If you needed any evidence of “It’s a small world,” I was walking along the main road of Cholpon-Ata when I spotted a lost-looking tourist. I asked in English if I could help, and she responded in English that she was waiting for her cohort who was in the nearby store. “Where are you from?” I asked.
“Vashon Island,” she said. I laughed. I mean, what were the odds?
“I lived there for five years, a long time ago.” Naturally, we played the “Do you know….” game, but our timing was off. Kathy, her name is, had moved there after I had moved away, and we didn’t find any mutual friends or acquaintances. But, still, here we were, thousands of miles away.
While I was on Whidbey Island, I wandered into Fred Lundahl’s store in Langley, “Music for the Eyes,” which displayed crafts from Central Asia. Fred and his wife, Sharon, had served for years in Central Asia on behalf of the USA’s Foreign Service – a career I had considered at one time and in a place I planned to visit in the fall. We exchanged email addresses. He told me he was bringing a group to Central Asia, and we talked about meeting up somewhere in Kazakhstan, Uzbekistan, or Kyrgyzstan.
I was delayed in leaving the U.S., so I missed out on the earlier part of their trip, but we did meet up in Cholpon-Ata for a day during the World Nomad Games. Fred had brought three friends – Chris, Karen, and Gary. Chris and Karen are from the Seattle area, and Gary is from Port Townsend, Washington.
I enjoy traveling alone, but it is also nice to find people to share things with. Especially these people – they were easy-going, two of them were fluent in Russian (which is spoken nearly everywhere in Kyrgyzstan,) and they were interesting and interested humans.
Kok-boru was on the schedule again that day. Chris, Karen, and Gary had not seen the game played and were curious, so the Hippodrome became the first destination. They had hired a van and driver and his girlfriend who spoke English, so getting there was easy.
We watched the first game, and they found it fascinating, just as I had. Karen had some misgivings about using a real sheep carcass, so I shared with her that the winning team barbecues the carcass in celebration. She’s a vegetarian, so killing and eating the sheep wouldn’t have been her first choice, but she recognized that the slaughter was no more senseless than ordering a lamb kebab for dinner.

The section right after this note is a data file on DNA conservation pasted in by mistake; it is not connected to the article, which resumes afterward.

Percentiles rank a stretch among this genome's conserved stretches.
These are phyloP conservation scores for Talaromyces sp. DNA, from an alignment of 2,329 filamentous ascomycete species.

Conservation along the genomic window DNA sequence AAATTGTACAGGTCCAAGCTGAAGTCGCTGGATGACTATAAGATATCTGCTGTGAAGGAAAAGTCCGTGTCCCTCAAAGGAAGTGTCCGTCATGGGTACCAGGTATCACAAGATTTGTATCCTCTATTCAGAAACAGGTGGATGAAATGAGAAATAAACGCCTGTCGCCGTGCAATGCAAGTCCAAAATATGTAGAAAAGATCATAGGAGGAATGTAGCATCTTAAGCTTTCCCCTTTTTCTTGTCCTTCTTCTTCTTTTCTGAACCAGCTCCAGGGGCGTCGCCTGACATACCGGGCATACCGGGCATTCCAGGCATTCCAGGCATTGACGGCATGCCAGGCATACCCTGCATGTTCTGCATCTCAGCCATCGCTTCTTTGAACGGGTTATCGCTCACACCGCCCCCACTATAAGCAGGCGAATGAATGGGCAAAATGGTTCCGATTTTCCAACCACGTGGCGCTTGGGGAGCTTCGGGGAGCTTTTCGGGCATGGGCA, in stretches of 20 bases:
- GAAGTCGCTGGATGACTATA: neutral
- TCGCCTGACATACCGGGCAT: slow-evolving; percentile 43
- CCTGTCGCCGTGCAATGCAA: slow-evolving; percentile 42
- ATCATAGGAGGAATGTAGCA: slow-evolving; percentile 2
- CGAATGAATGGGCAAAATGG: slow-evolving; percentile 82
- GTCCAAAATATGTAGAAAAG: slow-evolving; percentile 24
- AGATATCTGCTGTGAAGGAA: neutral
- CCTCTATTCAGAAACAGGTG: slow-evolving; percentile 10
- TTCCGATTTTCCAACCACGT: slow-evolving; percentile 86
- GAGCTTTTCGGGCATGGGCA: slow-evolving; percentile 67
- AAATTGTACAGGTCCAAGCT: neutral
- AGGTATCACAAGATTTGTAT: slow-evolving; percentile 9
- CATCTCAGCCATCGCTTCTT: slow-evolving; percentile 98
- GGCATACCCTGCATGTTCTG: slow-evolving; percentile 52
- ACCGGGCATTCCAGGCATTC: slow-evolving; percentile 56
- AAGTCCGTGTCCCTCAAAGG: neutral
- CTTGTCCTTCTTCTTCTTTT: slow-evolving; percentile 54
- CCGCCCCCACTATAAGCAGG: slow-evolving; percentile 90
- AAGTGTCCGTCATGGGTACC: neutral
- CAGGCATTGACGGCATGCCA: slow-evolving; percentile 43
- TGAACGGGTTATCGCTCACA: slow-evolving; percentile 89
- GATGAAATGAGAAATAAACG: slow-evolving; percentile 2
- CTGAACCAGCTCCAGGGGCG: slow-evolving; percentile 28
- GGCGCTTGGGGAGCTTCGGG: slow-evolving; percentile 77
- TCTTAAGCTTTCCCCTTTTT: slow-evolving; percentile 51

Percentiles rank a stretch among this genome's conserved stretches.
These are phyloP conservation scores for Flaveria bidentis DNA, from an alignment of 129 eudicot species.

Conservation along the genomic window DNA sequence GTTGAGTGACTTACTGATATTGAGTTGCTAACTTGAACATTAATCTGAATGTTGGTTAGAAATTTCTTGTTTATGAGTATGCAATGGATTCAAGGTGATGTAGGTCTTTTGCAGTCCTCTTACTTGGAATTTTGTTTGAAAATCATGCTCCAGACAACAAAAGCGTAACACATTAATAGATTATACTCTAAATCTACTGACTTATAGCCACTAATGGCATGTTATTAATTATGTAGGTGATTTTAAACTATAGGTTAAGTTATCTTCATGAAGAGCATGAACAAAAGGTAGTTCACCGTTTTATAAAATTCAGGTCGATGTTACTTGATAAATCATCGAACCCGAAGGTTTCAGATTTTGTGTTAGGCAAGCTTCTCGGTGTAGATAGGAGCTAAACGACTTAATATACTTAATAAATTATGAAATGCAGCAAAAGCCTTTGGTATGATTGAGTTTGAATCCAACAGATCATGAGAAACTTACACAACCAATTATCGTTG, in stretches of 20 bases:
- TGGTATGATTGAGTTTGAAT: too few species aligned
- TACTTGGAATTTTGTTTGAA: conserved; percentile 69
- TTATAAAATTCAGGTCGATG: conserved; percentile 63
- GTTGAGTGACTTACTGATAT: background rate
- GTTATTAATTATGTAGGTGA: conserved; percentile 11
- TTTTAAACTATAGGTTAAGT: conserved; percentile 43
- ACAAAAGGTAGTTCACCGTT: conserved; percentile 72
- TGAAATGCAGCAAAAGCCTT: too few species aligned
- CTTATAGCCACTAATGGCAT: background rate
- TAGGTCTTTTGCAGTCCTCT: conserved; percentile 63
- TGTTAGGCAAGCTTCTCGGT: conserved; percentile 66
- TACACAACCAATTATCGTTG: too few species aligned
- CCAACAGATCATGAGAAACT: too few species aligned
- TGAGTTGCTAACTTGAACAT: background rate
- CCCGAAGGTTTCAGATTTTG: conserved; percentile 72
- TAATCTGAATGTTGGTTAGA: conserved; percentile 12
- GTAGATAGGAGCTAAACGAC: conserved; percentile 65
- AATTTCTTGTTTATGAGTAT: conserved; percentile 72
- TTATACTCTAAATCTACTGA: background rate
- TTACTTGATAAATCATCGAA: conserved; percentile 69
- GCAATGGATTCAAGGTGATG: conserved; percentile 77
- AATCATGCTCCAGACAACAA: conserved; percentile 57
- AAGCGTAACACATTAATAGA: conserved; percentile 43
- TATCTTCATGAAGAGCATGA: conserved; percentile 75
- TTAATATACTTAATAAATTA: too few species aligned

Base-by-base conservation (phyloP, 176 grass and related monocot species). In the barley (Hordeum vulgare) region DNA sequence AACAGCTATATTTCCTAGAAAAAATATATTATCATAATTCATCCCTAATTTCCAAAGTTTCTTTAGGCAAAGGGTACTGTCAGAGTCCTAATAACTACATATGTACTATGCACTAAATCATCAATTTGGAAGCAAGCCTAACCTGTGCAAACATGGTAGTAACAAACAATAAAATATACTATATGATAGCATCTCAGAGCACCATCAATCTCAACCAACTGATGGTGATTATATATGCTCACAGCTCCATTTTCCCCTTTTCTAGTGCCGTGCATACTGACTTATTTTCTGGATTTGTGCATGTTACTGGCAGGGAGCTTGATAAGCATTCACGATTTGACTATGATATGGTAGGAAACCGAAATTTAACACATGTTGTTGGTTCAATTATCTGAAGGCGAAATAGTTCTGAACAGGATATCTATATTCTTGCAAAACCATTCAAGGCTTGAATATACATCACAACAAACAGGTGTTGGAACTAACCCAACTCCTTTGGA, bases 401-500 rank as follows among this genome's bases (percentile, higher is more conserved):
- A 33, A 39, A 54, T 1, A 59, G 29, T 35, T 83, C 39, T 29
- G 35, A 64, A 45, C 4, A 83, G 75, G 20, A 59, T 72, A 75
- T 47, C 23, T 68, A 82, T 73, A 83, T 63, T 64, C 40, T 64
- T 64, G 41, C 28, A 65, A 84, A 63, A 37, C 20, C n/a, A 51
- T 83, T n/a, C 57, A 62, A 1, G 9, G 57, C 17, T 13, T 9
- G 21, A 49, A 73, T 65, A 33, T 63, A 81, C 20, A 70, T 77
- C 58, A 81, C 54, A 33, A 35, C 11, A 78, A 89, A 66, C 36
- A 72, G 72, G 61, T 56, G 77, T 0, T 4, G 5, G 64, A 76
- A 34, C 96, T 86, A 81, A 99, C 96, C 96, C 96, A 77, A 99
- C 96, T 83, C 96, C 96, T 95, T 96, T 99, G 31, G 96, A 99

Fred, the old hand at Kyrgyzstan, grumbled that it wasn’t like “the old days,” when there were many fewer rules and players occasionally used their horse whips on other players, and pulling someone off their horse didn’t garner a penalty because, of course, there was no referee. For purposes of multi-national competition, the game had more rules and a referee who imposed penalties for breaking them.
The USA team was scheduled to play in the afternoon, and naturally we wanted to see that, but we used the time in between to visit the Regional Museum and some landmarks in Cholpon-Ata.
The Regional Museum has artifacts, photos, musical instruments, and textiles that follow the history of Kyrgyzstan from the Bronze Age through independence from the Union of Soviet Socialist Republics (U.S.S.R.), which has now devolved into Russia and the CIS countries. I had visited already, but because the English interpretations had ceased halfway through the museum, I was happy to visit again with Chris and Karen to explain what the signs said.
There are a number of monuments in Cholpon-Ata, but Chris was especially interested in finding the WWII monument. It seems that there is at least one, built by the Soviet Union, in each village with more than one street. Cholpon-Ata’s was on the main street and we stopped for the photo op.
By this time, it was time to return for the USA Kok-boru match. I described the USA – Kyrgyzstan match earlier (see “Game On!”,) so I won’t again, but we had a great time, cheering for the USA and enjoying the friendly spirit of the World Nomad Games.
The Kyrgyzstan group responsible for organizing the WNG made this their official philosophy in planning the games:
“It is a pleasure to welcome you in the III World Nomad Games!
The III World Nomad Games – the largest international project of the Kyrgyz Republic, where the games aimed at developing of ethnic and cultural movement in the world as a heritage of human civilization.
We wish to spend time with great benefit and pleasure, let our hospitality fill you with new forces, energy, bright impressions and positive emotions.
With Best Regards,
The Secretariat for Preparation and Holding the III World Nomad Games.”